This is the situation that Simon Reynolds describes and endeavours to account for in Retromania. Some of the ideas presented here will be familiar to readers of his consistently thought-provoking Blissblog; as with his previous books, Reynolds writing style, amiably spiked as it is with smatterings of critical theory, feels like reading a bright and enthused student journalist in the best possible way. Reynolds’ basic thesis is that the emergence of new media has facilitated a shift away from ‘the new’ as the direction of attention across pop culture, to a reorientation towards what has gone before. This is true both in terms of re-consuming the past, in the case of whole-album reunion tours and endlessly reissued records, and taking previous cultural milieux as the conscious or unconscious ur-text for future artistic endeavours; see Reynolds’ hauntological favourites The Focus Group and Mordant Music, or their considerably less arch transatlantic brothers-in-hypnagogia (The Skaters, Oneohtrix Point Never et al). When he hits his stride, Reynolds’ unpacking of these phenomena is consistently stimulating. It’s hardly a new point that we all download more music than we’re able to listen to, or even hear; and while ‘franticity’ is perhaps an unwieldy way of putting it, the tetchy, obsessive-compulsive urge to organise the sheer deluge of content will be familiar to all chronic downloaders.  Similarly, the familiar complaint that this glut leads to a lack of commitment to, or investment in, listening has important implications for the work covered in Source. There’s effort required, yes; but, more importantly, there’s a narrative path, from listening hard to one leftfield record to buying another, weirder one, that is lost when everything’s available all the time.

Reynolds is particularly good on explicating this kind of rhizomatic paralysis (a term he might well have used, but doesn’t). One of the most important corollaries, for this column at least, is the way in which ‘record-collector rock’ serves as a critical lifeboat on the sea of superfluity; by assembling an economy of cool that both reclaims a hierarchy of good records and bad ones, and positions the artist within that economy (normally at the bottom, paying tribute to one’s heroes). ‘Where financiers speculated in futures, bands of this kind speculated in pasts,’ says Reynolds. This goes further than just the newest NME duds dumbly aping the Rolling Stones; Reynolds, rightly, identifies the music of Sonic Youth and Stereolab as ‘switching centres’ where influences interlock, are carefully curated and exhibited. This is, in some ways, a Good Thing; in the pre-internet era, I dimly remember moving onto Pere Ubu from Bad Moon Rising, and finding about Neu! via Transient Random-Noise Bursts…, discoveries which may otherwise never have happened. Taken to its logical conclusion, however, what is the future of a music constituted from different combinations of pasts? Reynolds makes some interesting comparisons with the unending (and in many ways market-driven) archival recombinations of the fashion world: contemporary music ‘hasn’t quite reached the point of utterly arbitrary oscillations of period style, but it’s getting there.’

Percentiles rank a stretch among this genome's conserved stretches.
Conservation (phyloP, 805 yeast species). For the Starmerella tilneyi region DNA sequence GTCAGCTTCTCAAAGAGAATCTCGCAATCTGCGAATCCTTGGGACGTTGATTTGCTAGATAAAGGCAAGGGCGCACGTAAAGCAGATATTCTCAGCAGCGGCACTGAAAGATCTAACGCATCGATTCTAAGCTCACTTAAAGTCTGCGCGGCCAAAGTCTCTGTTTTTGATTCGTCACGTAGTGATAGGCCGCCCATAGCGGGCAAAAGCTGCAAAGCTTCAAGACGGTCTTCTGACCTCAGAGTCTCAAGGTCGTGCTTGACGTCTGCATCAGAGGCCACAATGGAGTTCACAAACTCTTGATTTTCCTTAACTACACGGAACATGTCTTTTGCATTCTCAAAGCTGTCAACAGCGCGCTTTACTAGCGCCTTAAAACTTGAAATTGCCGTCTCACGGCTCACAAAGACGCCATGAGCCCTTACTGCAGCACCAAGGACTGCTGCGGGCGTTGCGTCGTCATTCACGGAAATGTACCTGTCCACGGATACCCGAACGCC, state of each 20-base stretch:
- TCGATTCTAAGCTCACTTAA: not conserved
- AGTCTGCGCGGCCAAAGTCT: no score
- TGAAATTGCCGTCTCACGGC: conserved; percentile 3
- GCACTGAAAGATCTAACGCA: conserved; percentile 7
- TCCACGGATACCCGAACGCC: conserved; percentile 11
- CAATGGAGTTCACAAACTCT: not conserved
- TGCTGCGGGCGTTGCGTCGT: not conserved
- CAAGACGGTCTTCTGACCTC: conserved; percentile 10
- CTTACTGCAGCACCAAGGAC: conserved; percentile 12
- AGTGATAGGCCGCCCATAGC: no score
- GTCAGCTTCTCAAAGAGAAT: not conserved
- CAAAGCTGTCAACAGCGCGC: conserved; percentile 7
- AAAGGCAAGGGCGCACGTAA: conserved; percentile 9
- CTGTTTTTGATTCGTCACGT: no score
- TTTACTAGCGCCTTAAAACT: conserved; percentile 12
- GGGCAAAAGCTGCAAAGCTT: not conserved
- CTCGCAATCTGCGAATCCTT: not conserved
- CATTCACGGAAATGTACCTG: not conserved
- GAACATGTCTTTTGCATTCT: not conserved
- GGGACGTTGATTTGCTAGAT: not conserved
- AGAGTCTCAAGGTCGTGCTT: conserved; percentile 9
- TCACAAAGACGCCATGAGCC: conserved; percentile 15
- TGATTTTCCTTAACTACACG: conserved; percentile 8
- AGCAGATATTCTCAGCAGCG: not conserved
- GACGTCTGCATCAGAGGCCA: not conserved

The book runs out of steam somewhat somewhere around the halfway mark, with a potted history of various revival movements and rock nostalgias, but picks up the pace in the closing chapters. This  is particularly true of Reynolds’ contrast between the vacuity of the mashup (an ‘indistinct, digital-data-grey pulp, a blood-sugar blast of empty carbohydrate energy’) and the sustained engagement with memory and history seen in the work of James Ferraro or William Basinski. That said, the author’s ultimate diagnosis of our current situation – that the ‘recombinant density’ of even the best contemporary music results in ‘hyper-stasis’, shuffling about skittishly within a grid of existing ideas without ever developing forward momentum – shares some of his dissatisfaction with the sterility of the mashup.

Though tentatively positive about breaking free of this stasis, elsewhere Reynolds and his fellow critics seem to be actively embracing it; witness the praise lavished upon the maximalist overload of Rustie’s Glass Swords. Enough centrifugal motion around existing influences and sources might achieve escape velocity, I suppose; in the case of Rustie, who sometimes seems to be attempting just this, it seems to be a monumentally irritating way of doing it. Spending five minutes with a Flying Lotus or Hudson Mohawke record, particularly if you’re prone to headaches, can make you long for the patient construction of an Åke Hodell or Harry Partch piece. The beauty of our brave new digital world, I suppose, is that you can easily, endlessly, have both.

Andrew Fleming is a research student at St. Edmund Hall, Oxford, where he is writing a doctorate about the church in medieval England.